The editing of the movie sought to highlight the fact that there was a crescendo in the youths’ reflexive activity. From the initial difficulty to narrate their own everyday life, because they considered it obvious and void of significant content to deserve being mentioned and commented, to the perception that the daily routine encloses possibilities of thinking over their own course of life.

Closing Remarks

The investigation on the itineraries of youths and their usage of the territories allows to enhance the knowledge of social networks that configure space and are the aids or obstacles in their transition to adult life. That is why the study of biographical journeys may turn out to be another way of questioning reality. Our work with research films has allowed to see how heterogeneous are the situations of social groups and the biographies that, to a large extent, disappear from the general explanatory frameworks.

Regarding the place of the research film in educational investigation, the article contributes to a broader definition of this tool within the global interpretative framework. A film is presented not as documentation of reality but as a medium between real and what is represented, with heuristic potential. Editing the movie in close dialogue with the concepts that organize the research and the analytical categories emerging from the empirical material is ultimately an exercise of interpretation and analysis. The film is thus a relatively autonomous product even if linked to other classical products of investigation, such as articles and reports.

The films mentioned here are study cases and, as such, they do not intend to represent the world or provide generalizing explanations; instead, they are meant to contribute with elements that may serve as indicators of new universes of reference. Our theoretical/methodological orientation seeks to look into the juvenile ways of life in an attempt to balance the game of scales that is played between the general plan of the social structures and the sociological zoom that goes down to the individual dramas and biographical singularities. Singular stories re-established through narratives are placed in relation with processes that develop in the broader socio-historical context.

Audiovisual records reduce the distance between the concreteness of the original context being investigated and the abstraction of the analyses. The point we have tried to make is that, in terms of the goals this research has been pursuing, in addition to capturing images and sounds, editing and publicizing the film, there is the author’s work which makes what is screened not coincident with the original context being researched, but expressing a representation, among so many others possible, about what has been researched.

A film presents itself as a privileged instrument to enhance the viewpoints about the local realities investigated, as well as a space of transit between the investigation problems and the public demands for rights and the experience of participation by young people. Thus, the documentaries we have produced are doubly determined as they are, at the same time, product of investigation and an instrument that facilitates encounters, communication, and dialogue.

It is under this perspective of establishing an understanding relation that we met the people with whom we have dialogued. A guidance that was always present during the interviews and in the editing of sequences of images and sounds is to set a non-violent perspective that would result in narrations of oneself understood as a production of a field of symbolic interaction. The biographical space created when the interviewer encounters the interviewee is not ready beforehand, it is rather produced and may be de-constructed along the encounter. It is capable of producing knowledge and acknowledgment and proximities, but also distances and estrangement between individuals situated in different social positions. The issue that one must deal with in the encounter is the ethical challenge of taking into consideration and care of what to do with words said by the other.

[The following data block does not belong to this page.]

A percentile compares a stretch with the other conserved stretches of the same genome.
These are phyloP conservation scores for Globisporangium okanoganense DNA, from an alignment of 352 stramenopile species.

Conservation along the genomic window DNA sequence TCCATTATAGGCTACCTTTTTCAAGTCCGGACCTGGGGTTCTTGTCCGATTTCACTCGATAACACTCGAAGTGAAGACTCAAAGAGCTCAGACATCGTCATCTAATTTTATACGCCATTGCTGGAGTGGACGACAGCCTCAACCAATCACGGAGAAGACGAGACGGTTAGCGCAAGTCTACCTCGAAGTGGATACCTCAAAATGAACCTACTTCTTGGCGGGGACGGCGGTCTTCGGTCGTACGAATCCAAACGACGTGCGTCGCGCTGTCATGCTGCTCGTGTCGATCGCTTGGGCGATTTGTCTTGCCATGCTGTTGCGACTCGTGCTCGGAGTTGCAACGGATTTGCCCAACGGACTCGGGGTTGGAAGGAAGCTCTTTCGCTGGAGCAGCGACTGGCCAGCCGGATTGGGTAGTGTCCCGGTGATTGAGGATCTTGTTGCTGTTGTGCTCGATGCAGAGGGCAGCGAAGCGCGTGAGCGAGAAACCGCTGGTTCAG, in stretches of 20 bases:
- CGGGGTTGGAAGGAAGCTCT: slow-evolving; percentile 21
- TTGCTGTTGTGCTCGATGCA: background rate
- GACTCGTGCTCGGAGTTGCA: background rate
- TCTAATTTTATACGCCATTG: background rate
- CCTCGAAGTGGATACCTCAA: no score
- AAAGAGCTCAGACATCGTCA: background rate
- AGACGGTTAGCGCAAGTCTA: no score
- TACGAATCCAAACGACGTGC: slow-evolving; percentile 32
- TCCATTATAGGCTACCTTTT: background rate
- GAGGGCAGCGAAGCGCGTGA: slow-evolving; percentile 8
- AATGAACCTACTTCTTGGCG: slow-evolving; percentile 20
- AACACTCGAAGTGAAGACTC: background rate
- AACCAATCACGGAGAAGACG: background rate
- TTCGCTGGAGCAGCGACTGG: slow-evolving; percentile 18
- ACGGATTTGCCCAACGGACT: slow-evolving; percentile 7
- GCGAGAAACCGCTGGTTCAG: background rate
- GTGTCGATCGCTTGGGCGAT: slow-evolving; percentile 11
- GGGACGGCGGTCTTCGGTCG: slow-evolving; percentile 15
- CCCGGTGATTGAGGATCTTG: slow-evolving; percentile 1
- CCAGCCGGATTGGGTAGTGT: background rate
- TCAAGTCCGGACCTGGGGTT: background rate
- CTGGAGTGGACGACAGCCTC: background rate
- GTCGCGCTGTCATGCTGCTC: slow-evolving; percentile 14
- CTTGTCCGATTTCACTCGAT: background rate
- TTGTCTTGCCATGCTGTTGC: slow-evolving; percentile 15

One of the singularities brought to the educational field by this article may be in the description and analysis of the experience of participation by youths in the research films. They have allowed young people to think over their daily lives due to the strategies created to set dialogue-based encounters and the interpretation effort that provides the participants in the study with an active role. The closer approach that films enable with the material of the actors’ own existence, both through their narratives and through the images of their everyday life, are provocations for the exercise of reflexivity, especially in the dialogue they establish with the representations we make of them in the films.

Translated by Lula Ramires and Proofread by Ananyr Porto Fajardo


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Received: April 26, 2016; Accepted: November 23, 2016

Paulo Cesar Rodrigues Carrano is a Permanent Professor in the Education (PPGDEU) and Culture and Territorialities (PPCULT) Graduate Programs at UFF. Coordinator of the Rio de Janeiro Youth Observatory Research Group/UFF and a scholarship recipient of Fundação de Amparo à Pesquisa do Rio de Janeiro (FAPERJ). E-mail:

Ana Karina Brenner is an Adjunct Professor in the School of Education at UERJ. Researcher of the Rio de Janeiro Youth Observatory and a member of the Lifelong Research & Learning Group: subjects, policies and educational processes. E-mail: